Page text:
7. Denver Nuggets – Marcus Smart With their rivals in the Northwest Division wheeling and dealing, the Nuggets make a three-team trade of their own with the Chicago Bulls and the Los Angeles Lakers. The Lakers deal Pau Gasol and the 7th pick to the Nuggets in exchange for the Bulls two 2014 first round picks, Danilo Gallinari, JJ Hickson, and Randy Foye. The Bulls receive the Nuggets 2014 first-round pick, the right to swap their first-round pick with Denver in 2016, and send Ronnie Brewer to Denver. After moving up, the Nuggets draft Marcus Smart, a player whose statistics stack up with former collegiate combo guards like Tyreke Evans, Dwayne Wade, and James Harden. Smart’s size allows him to form a potent combination with diminutive point guards Ty Lawson and Nate Robinson. The Nuggets’ point guards have experience playing on and off the ball, and Brian Shaw adds a guard who can get to the rim while also providing length, agility, and heart on the defensive end. Smart averages 30 minutes a game, and finishes second in the rookie of the year contest.
8. Sacramento Kings – Dario Saric The Kings are dismayed when the Nuggets take Smart one selection before them, and draft the European talent Saric with their selection, adding another forward to their crowded frontcourt. Saric does bring an unselfish attitude to the team, and his experience overseas provides a different perspective from the AAU-educated players that populate the Kings roster. Can he supplant incumbent power forward Jason Thompson in the starting lineup? Will he stay in Europe for another year? His potential and fit in the lineup justify this selection.
9. Charlotte Hornets – Nik Stauskas Michael Jordan has learned to trust Rich Cho, the Hornets general manager, to make the right decision, and that choice is drafting Stauskas. Stauskas can dramatically improve their outside shooting from day one, a vital need with Al Jefferson able to draw in the defense down on the block. With Jeff Taylor returning from injury, the Hornets will have two players who can bring it from distance. Stauskas may never make an All-Star game, but the Hornets will not stay in the lottery.
10. Philadelphia 76ers – Julius Randle Philadelphia is getting Julius 2.0! Randle is definitely not a copy of Dr. J, a former Philadelphia legend, but he’s a capable player that is sliding because of injury concerns (dumb). Randle can play with Noel like two wolves hunting a wounded deer, and together, they’ll make great things happen. For Philly, they can wait for Randle to get healthy – they’ve already proved that with Noel.
11. Chicago Bulls – Gary Harris While Thibodeau would have loved to play Gordon for 40 minutes a game, Harris will play 38 minutes and he can get the ball to go through the hoop consistently. With a bionic Derrick Rose back, Harris adds a perimeter threat to a team that just wasn’t able to score against skilled defensive teams. Harris is a two-way player, and coming from Tom Izzo’s system won’t be too big of an adjustment for the guard.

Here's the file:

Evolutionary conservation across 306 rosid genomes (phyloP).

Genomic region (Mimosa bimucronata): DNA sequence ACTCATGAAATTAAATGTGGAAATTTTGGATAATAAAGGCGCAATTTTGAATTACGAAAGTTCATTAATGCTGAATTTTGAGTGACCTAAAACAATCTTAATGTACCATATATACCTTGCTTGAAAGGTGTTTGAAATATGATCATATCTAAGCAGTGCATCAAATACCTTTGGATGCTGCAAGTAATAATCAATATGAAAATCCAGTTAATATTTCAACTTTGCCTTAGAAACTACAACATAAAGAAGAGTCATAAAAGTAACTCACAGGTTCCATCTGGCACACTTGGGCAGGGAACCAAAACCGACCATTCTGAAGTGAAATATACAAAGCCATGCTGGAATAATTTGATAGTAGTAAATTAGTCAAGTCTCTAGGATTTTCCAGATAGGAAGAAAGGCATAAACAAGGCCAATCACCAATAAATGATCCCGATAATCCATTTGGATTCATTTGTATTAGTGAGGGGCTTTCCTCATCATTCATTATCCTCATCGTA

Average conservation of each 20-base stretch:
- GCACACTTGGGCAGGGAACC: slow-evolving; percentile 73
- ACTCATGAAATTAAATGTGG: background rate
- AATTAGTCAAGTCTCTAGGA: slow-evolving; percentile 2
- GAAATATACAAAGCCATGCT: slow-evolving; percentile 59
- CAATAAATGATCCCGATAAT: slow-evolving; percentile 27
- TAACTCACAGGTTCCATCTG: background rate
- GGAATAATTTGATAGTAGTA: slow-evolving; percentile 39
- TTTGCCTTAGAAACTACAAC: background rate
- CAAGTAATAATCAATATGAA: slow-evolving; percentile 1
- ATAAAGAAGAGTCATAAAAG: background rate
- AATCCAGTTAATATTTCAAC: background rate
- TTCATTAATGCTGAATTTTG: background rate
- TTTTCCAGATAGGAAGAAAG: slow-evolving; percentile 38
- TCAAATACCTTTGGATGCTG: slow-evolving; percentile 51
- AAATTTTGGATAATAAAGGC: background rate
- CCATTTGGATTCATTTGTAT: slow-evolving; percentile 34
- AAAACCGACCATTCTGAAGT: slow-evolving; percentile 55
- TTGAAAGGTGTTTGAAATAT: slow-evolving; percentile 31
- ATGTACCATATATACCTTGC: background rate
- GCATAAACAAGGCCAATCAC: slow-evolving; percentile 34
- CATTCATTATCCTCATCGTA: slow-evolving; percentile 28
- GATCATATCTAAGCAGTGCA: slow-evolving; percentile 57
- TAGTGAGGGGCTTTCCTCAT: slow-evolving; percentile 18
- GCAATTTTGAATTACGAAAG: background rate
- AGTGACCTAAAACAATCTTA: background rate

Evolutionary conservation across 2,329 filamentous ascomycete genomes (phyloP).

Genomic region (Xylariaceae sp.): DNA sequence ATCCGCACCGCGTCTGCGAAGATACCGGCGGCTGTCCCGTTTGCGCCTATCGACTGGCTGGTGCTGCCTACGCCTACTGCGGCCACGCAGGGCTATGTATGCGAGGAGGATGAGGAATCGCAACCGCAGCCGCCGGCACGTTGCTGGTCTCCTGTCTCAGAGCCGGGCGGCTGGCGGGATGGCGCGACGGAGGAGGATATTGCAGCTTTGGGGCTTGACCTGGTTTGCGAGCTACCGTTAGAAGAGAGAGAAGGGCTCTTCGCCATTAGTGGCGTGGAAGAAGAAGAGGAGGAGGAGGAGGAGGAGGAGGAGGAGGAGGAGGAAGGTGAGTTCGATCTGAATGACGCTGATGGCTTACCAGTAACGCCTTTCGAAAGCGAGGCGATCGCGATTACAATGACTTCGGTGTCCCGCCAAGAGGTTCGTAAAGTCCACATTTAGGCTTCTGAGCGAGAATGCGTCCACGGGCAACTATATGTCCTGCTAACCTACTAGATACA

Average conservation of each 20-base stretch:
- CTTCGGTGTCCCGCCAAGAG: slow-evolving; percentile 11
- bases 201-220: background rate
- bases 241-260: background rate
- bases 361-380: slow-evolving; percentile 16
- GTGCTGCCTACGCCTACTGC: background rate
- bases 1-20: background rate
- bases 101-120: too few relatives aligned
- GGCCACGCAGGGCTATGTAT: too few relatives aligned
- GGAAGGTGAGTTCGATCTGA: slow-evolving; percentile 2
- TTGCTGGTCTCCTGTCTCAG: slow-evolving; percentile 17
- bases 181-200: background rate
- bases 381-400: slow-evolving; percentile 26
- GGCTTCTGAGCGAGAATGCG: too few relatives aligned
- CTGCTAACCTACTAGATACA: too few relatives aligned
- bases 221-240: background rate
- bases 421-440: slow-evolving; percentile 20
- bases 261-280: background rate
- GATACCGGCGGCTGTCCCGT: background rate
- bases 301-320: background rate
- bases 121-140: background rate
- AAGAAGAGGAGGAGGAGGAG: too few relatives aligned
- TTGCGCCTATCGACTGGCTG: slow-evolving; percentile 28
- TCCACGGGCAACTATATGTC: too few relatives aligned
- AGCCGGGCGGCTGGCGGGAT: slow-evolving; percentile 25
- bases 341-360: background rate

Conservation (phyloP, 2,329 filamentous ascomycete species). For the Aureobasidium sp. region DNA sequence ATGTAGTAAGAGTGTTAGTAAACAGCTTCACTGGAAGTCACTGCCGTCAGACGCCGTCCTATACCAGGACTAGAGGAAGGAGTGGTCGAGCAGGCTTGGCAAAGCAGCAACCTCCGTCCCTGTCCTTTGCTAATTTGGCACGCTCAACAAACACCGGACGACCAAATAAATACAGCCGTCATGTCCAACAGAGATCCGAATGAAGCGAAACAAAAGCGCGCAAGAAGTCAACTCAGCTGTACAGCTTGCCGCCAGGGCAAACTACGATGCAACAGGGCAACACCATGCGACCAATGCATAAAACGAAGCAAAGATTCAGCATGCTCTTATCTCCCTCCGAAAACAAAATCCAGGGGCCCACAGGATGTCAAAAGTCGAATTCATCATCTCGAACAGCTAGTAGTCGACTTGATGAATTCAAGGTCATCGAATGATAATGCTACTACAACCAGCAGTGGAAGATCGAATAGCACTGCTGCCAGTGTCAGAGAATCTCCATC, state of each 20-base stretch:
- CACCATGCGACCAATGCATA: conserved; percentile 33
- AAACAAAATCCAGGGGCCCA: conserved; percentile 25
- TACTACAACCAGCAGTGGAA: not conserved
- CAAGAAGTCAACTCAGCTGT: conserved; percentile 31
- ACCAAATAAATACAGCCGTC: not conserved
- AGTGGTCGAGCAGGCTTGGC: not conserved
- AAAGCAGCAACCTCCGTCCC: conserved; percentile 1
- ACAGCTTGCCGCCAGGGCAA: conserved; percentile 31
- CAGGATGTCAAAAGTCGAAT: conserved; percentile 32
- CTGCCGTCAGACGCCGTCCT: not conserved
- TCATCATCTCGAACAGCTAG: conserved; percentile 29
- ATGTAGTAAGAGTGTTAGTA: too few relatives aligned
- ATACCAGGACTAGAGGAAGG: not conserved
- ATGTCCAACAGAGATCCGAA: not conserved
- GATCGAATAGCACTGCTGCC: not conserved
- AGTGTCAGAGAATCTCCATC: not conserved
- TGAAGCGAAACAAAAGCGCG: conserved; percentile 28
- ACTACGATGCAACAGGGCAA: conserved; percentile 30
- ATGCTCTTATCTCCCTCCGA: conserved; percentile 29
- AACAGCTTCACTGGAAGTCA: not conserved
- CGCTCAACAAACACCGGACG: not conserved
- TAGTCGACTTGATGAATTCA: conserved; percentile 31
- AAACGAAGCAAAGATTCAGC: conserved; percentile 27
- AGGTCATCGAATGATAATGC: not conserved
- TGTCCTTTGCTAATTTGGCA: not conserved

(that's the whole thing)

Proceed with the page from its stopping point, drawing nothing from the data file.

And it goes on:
12. Orlando Magic – Doug McDermott The last thing the Magic need is another player in the backcourt, and with a heap of wings available, they select McDermott, a top-10 talent who falls to a team with a need. Exum and Oladipo will enjoy driving and kicking to McDermott, who has the stroke to be a 50/40/90 guy. Get those buckets Doug!
13. Utah Jazz – James Young The Jazz have the luxury of selecting at No. 23 as well, so they can gamble on potential at this point in the draft. Young is extremely young, and with his 7-foot wingspan and athletic skills, has a high ceiling. He can penetrate, he can shoot, and he can dunk over defenders. Plus, he’s a lefty, and that makes him just a bit harder to defend. If Gordon Hayward leaves in free agency, Young helps take the sting off that blow. If Hayward stays, Young could be better before he is old enough to buy himself a drink during the offseason.
14. Phoenix Suns – Jusuf Nurkic Alex Len, you have new competition. Nurkic rises in the draft thanks to the absence of talented bigs, but he can be stashed in Europe and develop until the Suns need him. The Suns pick again at No. 18, they can wait for Nurkic and his offensive game to continue to develop. For now, the Suns are patient and willing to commit to long-term success.
15. Atlanta Hawks – Zach LaVine With the final lottery pick, the Hawks select UCLA guard Zach LaVine. Is he a point guard? Probably not, but that never stopped Lou Williams, Jamal Crawford, and it didn’t hurt former Bruin Russell Westbrook either. LaVine could become Coach Bud’s Manu Ginobili, with his ability combination of ballhandling, penetrating, vision and shooting. Oh, by the way, he has an impressive vertical jump, so finishing at the rim is not a challenge. LaVine and Schroder running the Hawks backcourt off the bench? At the least, they’ll dominate the D-League as they continue to develop towards a starting role in the NBA.